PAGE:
Every culture has its own definition of what makes a metal “precious.” Some countries find metals alluring for their beauty. Others value metals for their functional purpose, as they can be used to make coins, jewelry, art, electronics, and even medicine.
In the United States, however, there are three key attributes that make a metal precious.
Naturally Occurring Metallic Element
Many of the products we use today are manufactured or processed in some way. For a metallic element to be considered “precious,” however, it has to be found in nature, without any artificial aid.
Take gold for example. Research has suggested that asteroids actually brought gold to Earth, just after its core was formed. Although the “how” it got here is still widely debated, gold is known to be fairly prevalent in the Earth’s mantle, which checks the “naturally occurring” box required for a precious metal.
Rare to Find
Shiny and reddish, copper was the first metal to be manipulated by humans. Still today, it’s widely used in electrical equipment, construction (roofing and plumbing) and coinage. Despite its versatility, copper isn’t a precious metal. Why didn’t it make the cut? It’s far too common. Nearly 1.52 billion metric tons of copper has been discovered to date, compared to 244,000 metric tons of gold, according to the United States Geological Survey.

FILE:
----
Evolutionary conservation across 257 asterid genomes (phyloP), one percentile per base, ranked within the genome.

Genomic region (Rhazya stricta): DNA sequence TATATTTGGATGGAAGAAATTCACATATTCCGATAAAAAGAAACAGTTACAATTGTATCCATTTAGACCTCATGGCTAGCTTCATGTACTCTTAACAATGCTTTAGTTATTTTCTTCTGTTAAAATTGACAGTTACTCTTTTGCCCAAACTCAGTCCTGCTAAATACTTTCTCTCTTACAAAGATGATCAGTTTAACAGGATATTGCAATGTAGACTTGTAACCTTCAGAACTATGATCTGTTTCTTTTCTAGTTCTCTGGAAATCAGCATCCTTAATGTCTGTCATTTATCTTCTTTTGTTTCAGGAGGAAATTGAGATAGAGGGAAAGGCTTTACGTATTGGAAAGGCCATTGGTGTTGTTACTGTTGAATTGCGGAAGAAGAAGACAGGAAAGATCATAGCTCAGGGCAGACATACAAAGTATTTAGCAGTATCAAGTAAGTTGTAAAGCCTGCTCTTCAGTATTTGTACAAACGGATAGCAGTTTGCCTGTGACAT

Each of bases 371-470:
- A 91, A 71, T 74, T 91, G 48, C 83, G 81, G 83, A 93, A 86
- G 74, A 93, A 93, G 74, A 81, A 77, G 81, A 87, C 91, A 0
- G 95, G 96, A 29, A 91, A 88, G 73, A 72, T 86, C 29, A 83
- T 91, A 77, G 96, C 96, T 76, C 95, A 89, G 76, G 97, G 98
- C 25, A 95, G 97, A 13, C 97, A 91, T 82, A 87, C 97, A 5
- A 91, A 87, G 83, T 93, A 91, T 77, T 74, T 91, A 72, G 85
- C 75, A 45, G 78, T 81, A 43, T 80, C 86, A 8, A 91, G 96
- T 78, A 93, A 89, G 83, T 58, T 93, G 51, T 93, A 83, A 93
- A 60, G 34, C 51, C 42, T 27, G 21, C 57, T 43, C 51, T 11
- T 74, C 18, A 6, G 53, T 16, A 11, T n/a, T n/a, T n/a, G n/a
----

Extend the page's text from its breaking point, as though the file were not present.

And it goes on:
A metal is only as valuable as consumers perceive it to be. Precious metals — such as gold, silver, platinum, and palladium — can be used in a number of applications, which is what makes them such a hot commodity. Gold and silver are widely used in jewelry, currency, bullion, art, and electronics. Palladium is used in jewelry, vehicle emissions equipment, electronics, and it’s also a critical element in fuel cells. Platinum is also used in jewelry and electronics. Both gold and platinum have separately been used to help treat some types of cancer. The possibilities for these precious metals are seemingly endless, which is part of what makes them so appealing — and so elite.
Source: Live Science, National Geographic, BBC, USGS, Forbes